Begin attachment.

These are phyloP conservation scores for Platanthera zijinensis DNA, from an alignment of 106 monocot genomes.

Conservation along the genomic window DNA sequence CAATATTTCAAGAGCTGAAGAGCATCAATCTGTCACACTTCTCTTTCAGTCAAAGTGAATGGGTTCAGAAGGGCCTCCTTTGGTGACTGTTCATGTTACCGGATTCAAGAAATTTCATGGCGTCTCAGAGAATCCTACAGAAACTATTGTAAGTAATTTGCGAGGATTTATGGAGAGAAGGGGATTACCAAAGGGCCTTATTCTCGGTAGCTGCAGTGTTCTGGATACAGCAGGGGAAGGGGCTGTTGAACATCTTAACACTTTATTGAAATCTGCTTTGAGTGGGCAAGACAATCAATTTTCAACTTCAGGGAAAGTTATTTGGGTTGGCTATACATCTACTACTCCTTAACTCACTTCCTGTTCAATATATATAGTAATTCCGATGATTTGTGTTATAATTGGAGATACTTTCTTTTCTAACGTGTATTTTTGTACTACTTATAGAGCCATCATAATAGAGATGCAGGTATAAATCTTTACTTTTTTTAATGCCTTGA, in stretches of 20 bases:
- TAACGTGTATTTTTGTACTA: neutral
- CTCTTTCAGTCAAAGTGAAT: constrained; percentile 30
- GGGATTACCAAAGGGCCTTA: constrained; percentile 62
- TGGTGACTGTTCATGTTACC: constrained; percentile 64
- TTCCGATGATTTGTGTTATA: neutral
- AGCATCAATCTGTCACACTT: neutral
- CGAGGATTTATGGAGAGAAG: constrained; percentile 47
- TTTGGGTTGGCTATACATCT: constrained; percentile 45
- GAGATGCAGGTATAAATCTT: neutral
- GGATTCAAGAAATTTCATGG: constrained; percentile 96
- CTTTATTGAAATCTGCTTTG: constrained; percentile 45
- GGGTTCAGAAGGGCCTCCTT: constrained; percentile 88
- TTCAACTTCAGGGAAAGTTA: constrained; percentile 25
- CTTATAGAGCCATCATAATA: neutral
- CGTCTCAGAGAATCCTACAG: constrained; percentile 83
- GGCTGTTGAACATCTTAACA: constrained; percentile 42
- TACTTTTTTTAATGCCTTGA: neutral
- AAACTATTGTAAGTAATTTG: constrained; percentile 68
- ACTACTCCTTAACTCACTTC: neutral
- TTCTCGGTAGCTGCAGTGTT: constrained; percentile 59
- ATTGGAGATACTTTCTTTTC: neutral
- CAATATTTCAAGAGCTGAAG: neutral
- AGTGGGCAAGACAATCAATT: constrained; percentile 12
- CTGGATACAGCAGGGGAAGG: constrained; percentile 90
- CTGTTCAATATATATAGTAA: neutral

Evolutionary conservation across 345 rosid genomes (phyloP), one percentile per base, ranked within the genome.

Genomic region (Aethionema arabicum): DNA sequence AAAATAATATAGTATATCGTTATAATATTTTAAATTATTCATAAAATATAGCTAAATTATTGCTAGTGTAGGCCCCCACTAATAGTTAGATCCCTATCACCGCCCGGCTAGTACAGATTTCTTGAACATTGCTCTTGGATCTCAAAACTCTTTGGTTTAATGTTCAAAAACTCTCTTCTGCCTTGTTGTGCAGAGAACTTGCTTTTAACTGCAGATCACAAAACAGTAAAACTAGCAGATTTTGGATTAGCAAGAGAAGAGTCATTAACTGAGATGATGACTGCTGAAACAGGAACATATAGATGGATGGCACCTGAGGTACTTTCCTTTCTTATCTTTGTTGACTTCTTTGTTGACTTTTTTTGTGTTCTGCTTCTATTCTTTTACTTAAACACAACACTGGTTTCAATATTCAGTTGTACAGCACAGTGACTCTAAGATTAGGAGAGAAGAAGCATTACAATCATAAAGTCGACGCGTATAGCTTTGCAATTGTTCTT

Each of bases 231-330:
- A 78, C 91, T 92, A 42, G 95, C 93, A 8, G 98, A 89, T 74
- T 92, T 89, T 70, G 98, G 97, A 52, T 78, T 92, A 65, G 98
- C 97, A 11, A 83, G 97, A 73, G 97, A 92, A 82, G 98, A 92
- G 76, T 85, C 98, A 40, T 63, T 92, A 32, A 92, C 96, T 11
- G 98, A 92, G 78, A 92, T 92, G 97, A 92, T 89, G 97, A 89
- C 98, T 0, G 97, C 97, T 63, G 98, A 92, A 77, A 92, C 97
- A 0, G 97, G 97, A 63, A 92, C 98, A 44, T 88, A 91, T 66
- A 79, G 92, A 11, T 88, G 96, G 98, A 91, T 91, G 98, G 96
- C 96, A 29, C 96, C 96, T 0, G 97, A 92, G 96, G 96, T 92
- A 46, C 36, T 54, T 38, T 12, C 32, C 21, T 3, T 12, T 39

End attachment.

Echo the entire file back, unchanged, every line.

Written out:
These are phyloP conservation scores for Platanthera zijinensis DNA, from an alignment of 106 monocot genomes.

Conservation along the genomic window DNA sequence CAATATTTCAAGAGCTGAAGAGCATCAATCTGTCACACTTCTCTTTCAGTCAAAGTGAATGGGTTCAGAAGGGCCTCCTTTGGTGACTGTTCATGTTACCGGATTCAAGAAATTTCATGGCGTCTCAGAGAATCCTACAGAAACTATTGTAAGTAATTTGCGAGGATTTATGGAGAGAAGGGGATTACCAAAGGGCCTTATTCTCGGTAGCTGCAGTGTTCTGGATACAGCAGGGGAAGGGGCTGTTGAACATCTTAACACTTTATTGAAATCTGCTTTGAGTGGGCAAGACAATCAATTTTCAACTTCAGGGAAAGTTATTTGGGTTGGCTATACATCTACTACTCCTTAACTCACTTCCTGTTCAATATATATAGTAATTCCGATGATTTGTGTTATAATTGGAGATACTTTCTTTTCTAACGTGTATTTTTGTACTACTTATAGAGCCATCATAATAGAGATGCAGGTATAAATCTTTACTTTTTTTAATGCCTTGA, in stretches of 20 bases:
- TAACGTGTATTTTTGTACTA: neutral
- CTCTTTCAGTCAAAGTGAAT: constrained; percentile 30
- GGGATTACCAAAGGGCCTTA: constrained; percentile 62
- TGGTGACTGTTCATGTTACC: constrained; percentile 64
- TTCCGATGATTTGTGTTATA: neutral
- AGCATCAATCTGTCACACTT: neutral
- CGAGGATTTATGGAGAGAAG: constrained; percentile 47
- TTTGGGTTGGCTATACATCT: constrained; percentile 45
- GAGATGCAGGTATAAATCTT: neutral
- GGATTCAAGAAATTTCATGG: constrained; percentile 96
- CTTTATTGAAATCTGCTTTG: constrained; percentile 45
- GGGTTCAGAAGGGCCTCCTT: constrained; percentile 88
- TTCAACTTCAGGGAAAGTTA: constrained; percentile 25
- CTTATAGAGCCATCATAATA: neutral
- CGTCTCAGAGAATCCTACAG: constrained; percentile 83
- GGCTGTTGAACATCTTAACA: constrained; percentile 42
- TACTTTTTTTAATGCCTTGA: neutral
- AAACTATTGTAAGTAATTTG: constrained; percentile 68
- ACTACTCCTTAACTCACTTC: neutral
- TTCTCGGTAGCTGCAGTGTT: constrained; percentile 59
- ATTGGAGATACTTTCTTTTC: neutral
- CAATATTTCAAGAGCTGAAG: neutral
- AGTGGGCAAGACAATCAATT: constrained; percentile 12
- CTGGATACAGCAGGGGAAGG: constrained; percentile 90
- CTGTTCAATATATATAGTAA: neutral

Evolutionary conservation across 345 rosid genomes (phyloP), one percentile per base, ranked within the genome.

Genomic region (Aethionema arabicum): DNA sequence AAAATAATATAGTATATCGTTATAATATTTTAAATTATTCATAAAATATAGCTAAATTATTGCTAGTGTAGGCCCCCACTAATAGTTAGATCCCTATCACCGCCCGGCTAGTACAGATTTCTTGAACATTGCTCTTGGATCTCAAAACTCTTTGGTTTAATGTTCAAAAACTCTCTTCTGCCTTGTTGTGCAGAGAACTTGCTTTTAACTGCAGATCACAAAACAGTAAAACTAGCAGATTTTGGATTAGCAAGAGAAGAGTCATTAACTGAGATGATGACTGCTGAAACAGGAACATATAGATGGATGGCACCTGAGGTACTTTCCTTTCTTATCTTTGTTGACTTCTTTGTTGACTTTTTTTGTGTTCTGCTTCTATTCTTTTACTTAAACACAACACTGGTTTCAATATTCAGTTGTACAGCACAGTGACTCTAAGATTAGGAGAGAAGAAGCATTACAATCATAAAGTCGACGCGTATAGCTTTGCAATTGTTCTT

Each of bases 231-330:
- A 78, C 91, T 92, A 42, G 95, C 93, A 8, G 98, A 89, T 74
- T 92, T 89, T 70, G 98, G 97, A 52, T 78, T 92, A 65, G 98
- C 97, A 11, A 83, G 97, A 73, G 97, A 92, A 82, G 98, A 92
- G 76, T 85, C 98, A 40, T 63, T 92, A 32, A 92, C 96, T 11
- G 98, A 92, G 78, A 92, T 92, G 97, A 92, T 89, G 97, A 89
- C 98, T 0, G 97, C 97, T 63, G 98, A 92, A 77, A 92, C 97
- A 0, G 97, G 97, A 63, A 92, C 98, A 44, T 88, A 91, T 66
- A 79, G 92, A 11, T 88, G 96, G 98, A 91, T 91, G 98, G 96
- C 96, A 29, C 96, C 96, T 0, G 97, A 92, G 96, G 96, T 92
- A 46, C 36, T 54, T 38, T 12, C 32, C 21, T 3, T 12, T 39